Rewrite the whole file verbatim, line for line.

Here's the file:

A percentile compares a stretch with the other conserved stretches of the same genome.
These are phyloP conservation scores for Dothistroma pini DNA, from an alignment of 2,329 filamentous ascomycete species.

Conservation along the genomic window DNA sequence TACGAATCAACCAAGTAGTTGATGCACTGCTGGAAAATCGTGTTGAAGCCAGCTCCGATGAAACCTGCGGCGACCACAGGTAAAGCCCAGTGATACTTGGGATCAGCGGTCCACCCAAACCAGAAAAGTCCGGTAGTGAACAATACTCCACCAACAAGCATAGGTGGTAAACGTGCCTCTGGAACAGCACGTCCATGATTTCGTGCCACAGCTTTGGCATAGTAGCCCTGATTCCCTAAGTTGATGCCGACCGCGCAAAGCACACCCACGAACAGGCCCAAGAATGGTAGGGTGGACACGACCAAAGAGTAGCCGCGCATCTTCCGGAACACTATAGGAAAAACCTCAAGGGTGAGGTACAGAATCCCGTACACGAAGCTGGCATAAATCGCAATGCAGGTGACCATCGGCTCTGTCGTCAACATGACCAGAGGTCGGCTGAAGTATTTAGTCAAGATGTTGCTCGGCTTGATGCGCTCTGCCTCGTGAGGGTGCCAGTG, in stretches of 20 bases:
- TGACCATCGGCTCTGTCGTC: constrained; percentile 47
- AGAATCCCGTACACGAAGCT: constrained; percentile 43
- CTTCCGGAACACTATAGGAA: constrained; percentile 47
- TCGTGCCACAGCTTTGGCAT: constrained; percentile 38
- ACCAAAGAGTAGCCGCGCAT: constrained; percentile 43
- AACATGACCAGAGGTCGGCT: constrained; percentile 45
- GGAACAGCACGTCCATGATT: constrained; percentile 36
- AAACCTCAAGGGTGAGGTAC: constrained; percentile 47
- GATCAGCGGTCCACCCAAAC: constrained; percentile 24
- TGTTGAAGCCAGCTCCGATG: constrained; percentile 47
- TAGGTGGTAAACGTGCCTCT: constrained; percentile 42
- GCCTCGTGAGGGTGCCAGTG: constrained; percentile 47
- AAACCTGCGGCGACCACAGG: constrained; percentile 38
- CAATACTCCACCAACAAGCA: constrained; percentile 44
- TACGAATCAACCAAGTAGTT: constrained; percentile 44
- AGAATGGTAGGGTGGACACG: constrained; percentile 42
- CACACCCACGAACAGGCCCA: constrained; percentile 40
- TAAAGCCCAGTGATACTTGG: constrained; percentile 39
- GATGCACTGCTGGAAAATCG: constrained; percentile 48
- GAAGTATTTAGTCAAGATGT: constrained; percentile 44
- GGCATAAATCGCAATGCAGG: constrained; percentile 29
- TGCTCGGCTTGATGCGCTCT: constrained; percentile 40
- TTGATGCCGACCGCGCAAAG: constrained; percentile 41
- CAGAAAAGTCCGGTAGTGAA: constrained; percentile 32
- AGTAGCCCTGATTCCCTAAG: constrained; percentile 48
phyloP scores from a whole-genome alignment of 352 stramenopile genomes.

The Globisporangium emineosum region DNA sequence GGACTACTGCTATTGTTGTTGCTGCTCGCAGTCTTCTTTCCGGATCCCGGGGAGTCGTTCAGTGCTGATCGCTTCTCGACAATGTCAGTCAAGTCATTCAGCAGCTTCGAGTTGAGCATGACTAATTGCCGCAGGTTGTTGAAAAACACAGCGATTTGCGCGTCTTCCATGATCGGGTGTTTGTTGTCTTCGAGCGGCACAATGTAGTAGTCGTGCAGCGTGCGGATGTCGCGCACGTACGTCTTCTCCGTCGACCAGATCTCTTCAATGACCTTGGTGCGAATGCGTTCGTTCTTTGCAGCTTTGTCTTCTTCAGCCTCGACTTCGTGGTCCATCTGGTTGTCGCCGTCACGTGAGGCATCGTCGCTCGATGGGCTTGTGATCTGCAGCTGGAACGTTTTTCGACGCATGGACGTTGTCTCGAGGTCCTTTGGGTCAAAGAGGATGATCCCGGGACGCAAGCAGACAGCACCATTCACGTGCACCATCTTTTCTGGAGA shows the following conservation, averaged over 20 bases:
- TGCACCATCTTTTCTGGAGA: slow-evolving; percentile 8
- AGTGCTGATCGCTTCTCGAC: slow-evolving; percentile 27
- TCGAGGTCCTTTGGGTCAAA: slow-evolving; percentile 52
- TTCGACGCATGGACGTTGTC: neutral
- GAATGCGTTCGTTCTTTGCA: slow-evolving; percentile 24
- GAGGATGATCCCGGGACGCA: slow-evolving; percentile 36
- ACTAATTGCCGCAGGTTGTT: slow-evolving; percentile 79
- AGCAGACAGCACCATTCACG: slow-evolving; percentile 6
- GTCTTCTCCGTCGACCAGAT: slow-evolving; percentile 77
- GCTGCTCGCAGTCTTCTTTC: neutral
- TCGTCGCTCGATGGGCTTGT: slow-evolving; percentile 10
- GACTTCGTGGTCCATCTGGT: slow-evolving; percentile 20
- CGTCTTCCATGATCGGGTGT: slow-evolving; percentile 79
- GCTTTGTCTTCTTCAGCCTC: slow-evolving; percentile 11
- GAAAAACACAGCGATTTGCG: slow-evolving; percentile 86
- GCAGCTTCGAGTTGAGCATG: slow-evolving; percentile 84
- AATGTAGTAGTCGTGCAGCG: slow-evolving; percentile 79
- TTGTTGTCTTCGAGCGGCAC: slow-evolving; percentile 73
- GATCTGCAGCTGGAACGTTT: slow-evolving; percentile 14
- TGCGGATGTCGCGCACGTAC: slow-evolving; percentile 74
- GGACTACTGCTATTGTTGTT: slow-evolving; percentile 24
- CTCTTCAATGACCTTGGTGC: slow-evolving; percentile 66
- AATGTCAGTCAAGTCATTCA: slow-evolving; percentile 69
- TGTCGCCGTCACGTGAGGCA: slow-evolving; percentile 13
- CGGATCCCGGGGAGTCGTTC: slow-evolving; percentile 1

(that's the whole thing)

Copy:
A percentile compares a stretch with the other conserved stretches of the same genome.
These are phyloP conservation scores for Dothistroma pini DNA, from an alignment of 2,329 filamentous ascomycete species.

Conservation along the genomic window DNA sequence TACGAATCAACCAAGTAGTTGATGCACTGCTGGAAAATCGTGTTGAAGCCAGCTCCGATGAAACCTGCGGCGACCACAGGTAAAGCCCAGTGATACTTGGGATCAGCGGTCCACCCAAACCAGAAAAGTCCGGTAGTGAACAATACTCCACCAACAAGCATAGGTGGTAAACGTGCCTCTGGAACAGCACGTCCATGATTTCGTGCCACAGCTTTGGCATAGTAGCCCTGATTCCCTAAGTTGATGCCGACCGCGCAAAGCACACCCACGAACAGGCCCAAGAATGGTAGGGTGGACACGACCAAAGAGTAGCCGCGCATCTTCCGGAACACTATAGGAAAAACCTCAAGGGTGAGGTACAGAATCCCGTACACGAAGCTGGCATAAATCGCAATGCAGGTGACCATCGGCTCTGTCGTCAACATGACCAGAGGTCGGCTGAAGTATTTAGTCAAGATGTTGCTCGGCTTGATGCGCTCTGCCTCGTGAGGGTGCCAGTG, in stretches of 20 bases:
- TGACCATCGGCTCTGTCGTC: constrained; percentile 47
- AGAATCCCGTACACGAAGCT: constrained; percentile 43
- CTTCCGGAACACTATAGGAA: constrained; percentile 47
- TCGTGCCACAGCTTTGGCAT: constrained; percentile 38
- ACCAAAGAGTAGCCGCGCAT: constrained; percentile 43
- AACATGACCAGAGGTCGGCT: constrained; percentile 45
- GGAACAGCACGTCCATGATT: constrained; percentile 36
- AAACCTCAAGGGTGAGGTAC: constrained; percentile 47
- GATCAGCGGTCCACCCAAAC: constrained; percentile 24
- TGTTGAAGCCAGCTCCGATG: constrained; percentile 47
- TAGGTGGTAAACGTGCCTCT: constrained; percentile 42
- GCCTCGTGAGGGTGCCAGTG: constrained; percentile 47
- AAACCTGCGGCGACCACAGG: constrained; percentile 38
- CAATACTCCACCAACAAGCA: constrained; percentile 44
- TACGAATCAACCAAGTAGTT: constrained; percentile 44
- AGAATGGTAGGGTGGACACG: constrained; percentile 42
- CACACCCACGAACAGGCCCA: constrained; percentile 40
- TAAAGCCCAGTGATACTTGG: constrained; percentile 39
- GATGCACTGCTGGAAAATCG: constrained; percentile 48
- GAAGTATTTAGTCAAGATGT: constrained; percentile 44
- GGCATAAATCGCAATGCAGG: constrained; percentile 29
- TGCTCGGCTTGATGCGCTCT: constrained; percentile 40
- TTGATGCCGACCGCGCAAAG: constrained; percentile 41
- CAGAAAAGTCCGGTAGTGAA: constrained; percentile 32
- AGTAGCCCTGATTCCCTAAG: constrained; percentile 48
phyloP scores from a whole-genome alignment of 352 stramenopile genomes.

The Globisporangium emineosum region DNA sequence GGACTACTGCTATTGTTGTTGCTGCTCGCAGTCTTCTTTCCGGATCCCGGGGAGTCGTTCAGTGCTGATCGCTTCTCGACAATGTCAGTCAAGTCATTCAGCAGCTTCGAGTTGAGCATGACTAATTGCCGCAGGTTGTTGAAAAACACAGCGATTTGCGCGTCTTCCATGATCGGGTGTTTGTTGTCTTCGAGCGGCACAATGTAGTAGTCGTGCAGCGTGCGGATGTCGCGCACGTACGTCTTCTCCGTCGACCAGATCTCTTCAATGACCTTGGTGCGAATGCGTTCGTTCTTTGCAGCTTTGTCTTCTTCAGCCTCGACTTCGTGGTCCATCTGGTTGTCGCCGTCACGTGAGGCATCGTCGCTCGATGGGCTTGTGATCTGCAGCTGGAACGTTTTTCGACGCATGGACGTTGTCTCGAGGTCCTTTGGGTCAAAGAGGATGATCCCGGGACGCAAGCAGACAGCACCATTCACGTGCACCATCTTTTCTGGAGA shows the following conservation, averaged over 20 bases:
- TGCACCATCTTTTCTGGAGA: slow-evolving; percentile 8
- AGTGCTGATCGCTTCTCGAC: slow-evolving; percentile 27
- TCGAGGTCCTTTGGGTCAAA: slow-evolving; percentile 52
- TTCGACGCATGGACGTTGTC: neutral
- GAATGCGTTCGTTCTTTGCA: slow-evolving; percentile 24
- GAGGATGATCCCGGGACGCA: slow-evolving; percentile 36
- ACTAATTGCCGCAGGTTGTT: slow-evolving; percentile 79
- AGCAGACAGCACCATTCACG: slow-evolving; percentile 6
- GTCTTCTCCGTCGACCAGAT: slow-evolving; percentile 77
- GCTGCTCGCAGTCTTCTTTC: neutral
- TCGTCGCTCGATGGGCTTGT: slow-evolving; percentile 10
- GACTTCGTGGTCCATCTGGT: slow-evolving; percentile 20
- CGTCTTCCATGATCGGGTGT: slow-evolving; percentile 79
- GCTTTGTCTTCTTCAGCCTC: slow-evolving; percentile 11
- GAAAAACACAGCGATTTGCG: slow-evolving; percentile 86
- GCAGCTTCGAGTTGAGCATG: slow-evolving; percentile 84
- AATGTAGTAGTCGTGCAGCG: slow-evolving; percentile 79
- TTGTTGTCTTCGAGCGGCAC: slow-evolving; percentile 73
- GATCTGCAGCTGGAACGTTT: slow-evolving; percentile 14
- TGCGGATGTCGCGCACGTAC: slow-evolving; percentile 74
- GGACTACTGCTATTGTTGTT: slow-evolving; percentile 24
- CTCTTCAATGACCTTGGTGC: slow-evolving; percentile 66
- AATGTCAGTCAAGTCATTCA: slow-evolving; percentile 69
- TGTCGCCGTCACGTGAGGCA: slow-evolving; percentile 13
- CGGATCCCGGGGAGTCGTTC: slow-evolving; percentile 1